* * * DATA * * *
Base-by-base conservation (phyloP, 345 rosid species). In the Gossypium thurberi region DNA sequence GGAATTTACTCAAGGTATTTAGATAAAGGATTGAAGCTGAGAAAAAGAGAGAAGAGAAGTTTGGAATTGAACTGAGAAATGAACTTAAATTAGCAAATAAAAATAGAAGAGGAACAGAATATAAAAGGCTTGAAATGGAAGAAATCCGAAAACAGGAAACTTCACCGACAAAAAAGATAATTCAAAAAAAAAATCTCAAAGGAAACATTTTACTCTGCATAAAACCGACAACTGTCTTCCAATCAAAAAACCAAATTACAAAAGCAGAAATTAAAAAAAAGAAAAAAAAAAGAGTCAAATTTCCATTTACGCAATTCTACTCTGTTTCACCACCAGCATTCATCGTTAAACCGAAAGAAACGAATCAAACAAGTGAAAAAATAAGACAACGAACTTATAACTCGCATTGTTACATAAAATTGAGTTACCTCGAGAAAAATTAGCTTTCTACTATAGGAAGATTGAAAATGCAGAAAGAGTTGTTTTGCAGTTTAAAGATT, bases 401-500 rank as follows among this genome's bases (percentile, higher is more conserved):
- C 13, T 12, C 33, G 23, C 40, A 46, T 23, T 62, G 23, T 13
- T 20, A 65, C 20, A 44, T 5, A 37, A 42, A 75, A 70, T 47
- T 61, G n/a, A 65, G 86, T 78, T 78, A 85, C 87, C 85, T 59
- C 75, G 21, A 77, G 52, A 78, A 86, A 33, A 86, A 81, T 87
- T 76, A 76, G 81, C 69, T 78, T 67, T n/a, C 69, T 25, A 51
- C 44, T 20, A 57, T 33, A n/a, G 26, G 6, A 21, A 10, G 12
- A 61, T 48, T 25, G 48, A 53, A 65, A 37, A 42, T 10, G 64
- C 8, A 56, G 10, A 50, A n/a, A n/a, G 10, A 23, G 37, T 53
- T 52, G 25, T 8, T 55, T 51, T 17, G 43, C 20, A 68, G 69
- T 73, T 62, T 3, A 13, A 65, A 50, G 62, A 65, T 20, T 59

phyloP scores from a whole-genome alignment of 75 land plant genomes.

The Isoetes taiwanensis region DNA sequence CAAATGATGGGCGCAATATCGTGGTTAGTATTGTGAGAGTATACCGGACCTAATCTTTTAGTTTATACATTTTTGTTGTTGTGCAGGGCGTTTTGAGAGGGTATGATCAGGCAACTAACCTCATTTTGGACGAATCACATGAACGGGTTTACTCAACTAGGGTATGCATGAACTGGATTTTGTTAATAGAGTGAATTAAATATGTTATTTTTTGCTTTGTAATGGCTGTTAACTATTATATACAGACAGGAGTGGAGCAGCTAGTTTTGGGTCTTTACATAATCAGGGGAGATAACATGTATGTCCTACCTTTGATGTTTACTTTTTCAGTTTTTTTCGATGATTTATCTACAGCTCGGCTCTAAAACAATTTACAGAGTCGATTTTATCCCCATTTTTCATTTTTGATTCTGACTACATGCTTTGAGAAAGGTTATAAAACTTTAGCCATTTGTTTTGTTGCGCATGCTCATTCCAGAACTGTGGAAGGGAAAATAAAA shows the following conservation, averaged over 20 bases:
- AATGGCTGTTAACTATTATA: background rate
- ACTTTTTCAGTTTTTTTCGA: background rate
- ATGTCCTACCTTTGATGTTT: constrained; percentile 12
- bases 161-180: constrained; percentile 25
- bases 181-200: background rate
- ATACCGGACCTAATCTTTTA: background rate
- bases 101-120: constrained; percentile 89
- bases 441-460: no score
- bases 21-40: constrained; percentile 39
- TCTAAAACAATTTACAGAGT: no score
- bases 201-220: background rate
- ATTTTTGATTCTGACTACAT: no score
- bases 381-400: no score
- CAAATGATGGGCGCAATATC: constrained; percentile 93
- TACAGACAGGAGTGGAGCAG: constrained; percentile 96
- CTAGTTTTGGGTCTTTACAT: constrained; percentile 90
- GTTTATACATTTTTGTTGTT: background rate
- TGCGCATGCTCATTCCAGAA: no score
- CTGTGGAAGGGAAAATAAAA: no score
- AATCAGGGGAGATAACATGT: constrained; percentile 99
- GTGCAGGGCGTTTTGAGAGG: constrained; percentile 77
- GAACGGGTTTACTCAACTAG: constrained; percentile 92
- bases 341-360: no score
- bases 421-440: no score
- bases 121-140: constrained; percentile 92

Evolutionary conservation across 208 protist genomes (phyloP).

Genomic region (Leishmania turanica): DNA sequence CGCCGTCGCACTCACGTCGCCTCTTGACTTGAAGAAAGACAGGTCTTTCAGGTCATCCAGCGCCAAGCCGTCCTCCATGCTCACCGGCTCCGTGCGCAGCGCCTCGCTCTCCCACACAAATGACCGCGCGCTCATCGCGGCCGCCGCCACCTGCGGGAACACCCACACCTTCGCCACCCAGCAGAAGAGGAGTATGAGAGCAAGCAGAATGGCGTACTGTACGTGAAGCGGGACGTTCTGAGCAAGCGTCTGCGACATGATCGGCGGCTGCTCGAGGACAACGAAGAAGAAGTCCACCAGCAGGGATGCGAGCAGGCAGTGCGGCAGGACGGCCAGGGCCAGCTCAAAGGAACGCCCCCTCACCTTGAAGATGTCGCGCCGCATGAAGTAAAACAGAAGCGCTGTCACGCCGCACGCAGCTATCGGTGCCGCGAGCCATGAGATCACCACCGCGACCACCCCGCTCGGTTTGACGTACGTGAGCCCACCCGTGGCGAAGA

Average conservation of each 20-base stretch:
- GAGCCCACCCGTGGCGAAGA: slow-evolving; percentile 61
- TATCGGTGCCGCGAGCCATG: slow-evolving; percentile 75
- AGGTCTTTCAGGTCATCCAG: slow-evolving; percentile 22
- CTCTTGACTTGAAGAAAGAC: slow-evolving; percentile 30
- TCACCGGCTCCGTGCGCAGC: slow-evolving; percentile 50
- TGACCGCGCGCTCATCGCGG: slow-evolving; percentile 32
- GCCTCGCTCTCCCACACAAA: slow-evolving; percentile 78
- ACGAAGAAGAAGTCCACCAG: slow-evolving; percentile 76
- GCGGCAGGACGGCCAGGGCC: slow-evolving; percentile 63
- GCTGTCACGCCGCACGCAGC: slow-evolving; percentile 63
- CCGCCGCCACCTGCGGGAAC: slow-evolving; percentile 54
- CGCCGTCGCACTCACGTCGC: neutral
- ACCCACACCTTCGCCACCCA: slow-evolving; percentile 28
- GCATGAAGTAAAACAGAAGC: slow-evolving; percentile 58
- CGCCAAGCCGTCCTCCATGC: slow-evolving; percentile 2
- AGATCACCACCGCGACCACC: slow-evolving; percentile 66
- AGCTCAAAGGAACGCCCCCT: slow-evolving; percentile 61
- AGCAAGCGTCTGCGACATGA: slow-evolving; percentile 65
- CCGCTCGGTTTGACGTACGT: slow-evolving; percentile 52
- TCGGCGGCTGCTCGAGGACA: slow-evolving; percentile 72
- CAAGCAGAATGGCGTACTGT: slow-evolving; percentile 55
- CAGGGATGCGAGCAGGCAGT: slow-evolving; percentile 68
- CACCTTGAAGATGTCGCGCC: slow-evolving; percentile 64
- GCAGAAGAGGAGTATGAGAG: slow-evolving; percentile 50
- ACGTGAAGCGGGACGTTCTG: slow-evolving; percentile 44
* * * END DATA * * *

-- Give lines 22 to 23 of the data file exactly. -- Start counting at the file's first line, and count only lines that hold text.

- bases 21-40: constrained; percentile 39
- TCTAAAACAATTTACAGAGT: no score